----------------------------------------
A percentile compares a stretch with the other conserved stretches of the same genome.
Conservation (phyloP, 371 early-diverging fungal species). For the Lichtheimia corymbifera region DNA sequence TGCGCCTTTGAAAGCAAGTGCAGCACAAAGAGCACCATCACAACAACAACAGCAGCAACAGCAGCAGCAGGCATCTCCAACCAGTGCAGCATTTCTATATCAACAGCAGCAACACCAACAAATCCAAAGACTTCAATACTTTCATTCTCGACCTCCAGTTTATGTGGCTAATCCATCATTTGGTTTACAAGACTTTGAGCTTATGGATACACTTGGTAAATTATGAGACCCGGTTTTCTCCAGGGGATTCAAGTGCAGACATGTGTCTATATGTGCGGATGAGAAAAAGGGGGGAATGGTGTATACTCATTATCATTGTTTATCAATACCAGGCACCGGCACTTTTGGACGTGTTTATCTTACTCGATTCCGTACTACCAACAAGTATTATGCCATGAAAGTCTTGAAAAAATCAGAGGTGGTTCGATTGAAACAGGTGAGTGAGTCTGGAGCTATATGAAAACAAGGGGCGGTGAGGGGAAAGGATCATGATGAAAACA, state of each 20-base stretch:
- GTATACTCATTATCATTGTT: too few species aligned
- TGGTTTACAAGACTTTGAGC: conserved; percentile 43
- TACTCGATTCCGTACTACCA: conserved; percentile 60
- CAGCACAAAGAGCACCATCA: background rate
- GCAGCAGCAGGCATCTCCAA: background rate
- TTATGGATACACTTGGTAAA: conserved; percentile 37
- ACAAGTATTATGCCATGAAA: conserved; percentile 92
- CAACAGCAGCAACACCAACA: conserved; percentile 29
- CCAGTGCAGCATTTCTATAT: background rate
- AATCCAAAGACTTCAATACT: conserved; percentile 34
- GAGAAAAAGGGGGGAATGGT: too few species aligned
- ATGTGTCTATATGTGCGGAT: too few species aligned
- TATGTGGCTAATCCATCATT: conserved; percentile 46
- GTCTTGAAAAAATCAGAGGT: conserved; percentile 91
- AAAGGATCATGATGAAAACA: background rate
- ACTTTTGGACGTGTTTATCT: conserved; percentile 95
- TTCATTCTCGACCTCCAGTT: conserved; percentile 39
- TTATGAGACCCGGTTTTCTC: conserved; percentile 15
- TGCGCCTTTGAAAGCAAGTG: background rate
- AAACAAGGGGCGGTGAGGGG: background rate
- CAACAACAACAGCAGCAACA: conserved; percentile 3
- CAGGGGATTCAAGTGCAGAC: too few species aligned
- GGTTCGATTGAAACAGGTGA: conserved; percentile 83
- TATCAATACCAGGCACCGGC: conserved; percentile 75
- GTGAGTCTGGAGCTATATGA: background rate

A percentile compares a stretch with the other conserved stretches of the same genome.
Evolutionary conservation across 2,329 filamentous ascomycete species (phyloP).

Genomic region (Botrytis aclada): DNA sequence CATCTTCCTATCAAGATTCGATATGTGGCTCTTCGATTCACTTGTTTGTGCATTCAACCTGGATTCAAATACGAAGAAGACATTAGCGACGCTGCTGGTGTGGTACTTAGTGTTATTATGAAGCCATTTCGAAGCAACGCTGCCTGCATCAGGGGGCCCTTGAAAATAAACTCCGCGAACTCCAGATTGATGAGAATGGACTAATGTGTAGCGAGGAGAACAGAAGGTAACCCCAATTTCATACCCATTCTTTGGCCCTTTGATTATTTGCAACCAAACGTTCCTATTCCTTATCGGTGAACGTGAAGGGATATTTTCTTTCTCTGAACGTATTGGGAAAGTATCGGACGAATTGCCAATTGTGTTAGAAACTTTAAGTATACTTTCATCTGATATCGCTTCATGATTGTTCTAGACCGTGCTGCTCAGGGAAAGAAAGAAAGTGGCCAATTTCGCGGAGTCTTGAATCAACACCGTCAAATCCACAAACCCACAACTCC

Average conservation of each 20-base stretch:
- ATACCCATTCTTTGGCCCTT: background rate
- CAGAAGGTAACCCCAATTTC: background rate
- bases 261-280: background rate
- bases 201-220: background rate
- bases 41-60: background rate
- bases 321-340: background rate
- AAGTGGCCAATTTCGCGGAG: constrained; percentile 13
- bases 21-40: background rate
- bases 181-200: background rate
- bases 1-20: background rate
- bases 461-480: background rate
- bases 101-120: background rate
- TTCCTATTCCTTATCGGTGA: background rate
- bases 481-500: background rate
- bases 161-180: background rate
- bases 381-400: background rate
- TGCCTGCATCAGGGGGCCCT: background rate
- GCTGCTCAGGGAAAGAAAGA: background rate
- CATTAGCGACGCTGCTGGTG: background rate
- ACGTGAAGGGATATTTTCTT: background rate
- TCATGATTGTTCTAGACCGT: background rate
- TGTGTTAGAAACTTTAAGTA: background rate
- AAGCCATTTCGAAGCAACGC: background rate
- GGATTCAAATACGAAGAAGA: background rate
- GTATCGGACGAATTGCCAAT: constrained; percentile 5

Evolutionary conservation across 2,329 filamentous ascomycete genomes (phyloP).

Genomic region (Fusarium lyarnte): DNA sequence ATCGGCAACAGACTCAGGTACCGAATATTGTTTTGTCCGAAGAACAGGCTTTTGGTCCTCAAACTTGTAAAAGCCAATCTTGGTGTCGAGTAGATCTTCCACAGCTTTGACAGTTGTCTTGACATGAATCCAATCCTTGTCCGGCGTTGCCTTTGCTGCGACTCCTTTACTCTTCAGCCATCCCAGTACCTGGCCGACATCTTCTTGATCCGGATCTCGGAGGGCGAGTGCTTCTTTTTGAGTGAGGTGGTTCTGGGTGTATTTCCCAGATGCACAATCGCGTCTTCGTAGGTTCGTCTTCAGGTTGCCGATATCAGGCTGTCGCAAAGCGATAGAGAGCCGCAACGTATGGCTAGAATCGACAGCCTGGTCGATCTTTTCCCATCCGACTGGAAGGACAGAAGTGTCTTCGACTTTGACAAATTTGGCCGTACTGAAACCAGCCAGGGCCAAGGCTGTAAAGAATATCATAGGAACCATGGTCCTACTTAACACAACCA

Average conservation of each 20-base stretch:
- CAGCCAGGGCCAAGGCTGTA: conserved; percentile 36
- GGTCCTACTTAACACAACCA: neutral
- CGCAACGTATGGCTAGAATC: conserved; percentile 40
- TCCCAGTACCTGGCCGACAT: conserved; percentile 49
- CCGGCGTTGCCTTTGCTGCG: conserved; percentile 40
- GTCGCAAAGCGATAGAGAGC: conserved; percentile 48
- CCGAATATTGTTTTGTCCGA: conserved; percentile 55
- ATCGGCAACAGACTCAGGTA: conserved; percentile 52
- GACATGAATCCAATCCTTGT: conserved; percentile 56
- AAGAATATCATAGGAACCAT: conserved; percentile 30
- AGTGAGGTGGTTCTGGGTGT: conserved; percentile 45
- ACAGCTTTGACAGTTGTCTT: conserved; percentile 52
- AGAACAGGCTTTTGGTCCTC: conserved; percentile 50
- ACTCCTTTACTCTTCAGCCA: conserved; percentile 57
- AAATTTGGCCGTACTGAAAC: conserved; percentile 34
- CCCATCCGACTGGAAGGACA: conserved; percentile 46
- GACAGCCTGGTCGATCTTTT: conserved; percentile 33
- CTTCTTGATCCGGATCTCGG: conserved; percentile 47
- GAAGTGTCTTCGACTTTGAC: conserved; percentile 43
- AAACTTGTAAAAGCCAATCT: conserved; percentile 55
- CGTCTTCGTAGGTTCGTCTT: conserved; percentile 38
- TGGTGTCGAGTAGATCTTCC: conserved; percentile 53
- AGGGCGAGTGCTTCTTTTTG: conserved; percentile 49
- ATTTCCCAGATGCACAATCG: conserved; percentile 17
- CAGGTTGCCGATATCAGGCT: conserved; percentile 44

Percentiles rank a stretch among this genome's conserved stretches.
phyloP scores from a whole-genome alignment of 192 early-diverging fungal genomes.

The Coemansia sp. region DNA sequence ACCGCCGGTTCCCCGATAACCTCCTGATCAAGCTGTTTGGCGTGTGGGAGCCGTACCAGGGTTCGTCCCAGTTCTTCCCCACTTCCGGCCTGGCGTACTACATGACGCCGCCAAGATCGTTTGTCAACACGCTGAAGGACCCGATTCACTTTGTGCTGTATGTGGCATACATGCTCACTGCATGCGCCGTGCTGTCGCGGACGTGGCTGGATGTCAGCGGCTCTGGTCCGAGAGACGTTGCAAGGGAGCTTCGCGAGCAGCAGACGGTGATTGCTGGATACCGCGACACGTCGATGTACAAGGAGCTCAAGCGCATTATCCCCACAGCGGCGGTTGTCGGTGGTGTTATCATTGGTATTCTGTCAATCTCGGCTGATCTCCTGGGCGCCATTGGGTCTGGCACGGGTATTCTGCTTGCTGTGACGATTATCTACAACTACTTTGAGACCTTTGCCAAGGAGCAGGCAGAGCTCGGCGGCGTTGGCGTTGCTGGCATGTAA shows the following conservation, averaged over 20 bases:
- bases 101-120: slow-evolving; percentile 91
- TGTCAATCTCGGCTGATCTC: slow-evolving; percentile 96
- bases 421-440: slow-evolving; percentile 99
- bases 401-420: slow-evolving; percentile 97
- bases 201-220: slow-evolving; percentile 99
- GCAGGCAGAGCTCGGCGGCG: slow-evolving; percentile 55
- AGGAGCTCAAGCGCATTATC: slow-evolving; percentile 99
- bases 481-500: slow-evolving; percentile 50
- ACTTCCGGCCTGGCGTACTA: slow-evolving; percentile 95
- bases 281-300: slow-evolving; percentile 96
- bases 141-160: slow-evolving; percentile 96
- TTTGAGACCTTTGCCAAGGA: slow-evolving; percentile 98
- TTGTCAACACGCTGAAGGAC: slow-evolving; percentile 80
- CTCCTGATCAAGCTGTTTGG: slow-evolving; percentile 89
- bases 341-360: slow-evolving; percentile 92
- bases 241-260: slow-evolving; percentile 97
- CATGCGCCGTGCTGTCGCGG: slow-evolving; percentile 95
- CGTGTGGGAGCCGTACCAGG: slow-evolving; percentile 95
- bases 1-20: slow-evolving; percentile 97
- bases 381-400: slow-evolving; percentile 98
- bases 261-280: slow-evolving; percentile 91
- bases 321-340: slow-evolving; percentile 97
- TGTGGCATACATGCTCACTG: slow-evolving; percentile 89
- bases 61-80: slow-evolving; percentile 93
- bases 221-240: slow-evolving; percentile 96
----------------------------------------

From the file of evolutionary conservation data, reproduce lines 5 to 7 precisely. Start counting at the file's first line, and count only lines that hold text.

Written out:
- TACTCGATTCCGTACTACCA: conserved; percentile 60
- CAGCACAAAGAGCACCATCA: background rate
- GCAGCAGCAGGCATCTCCAA: background rate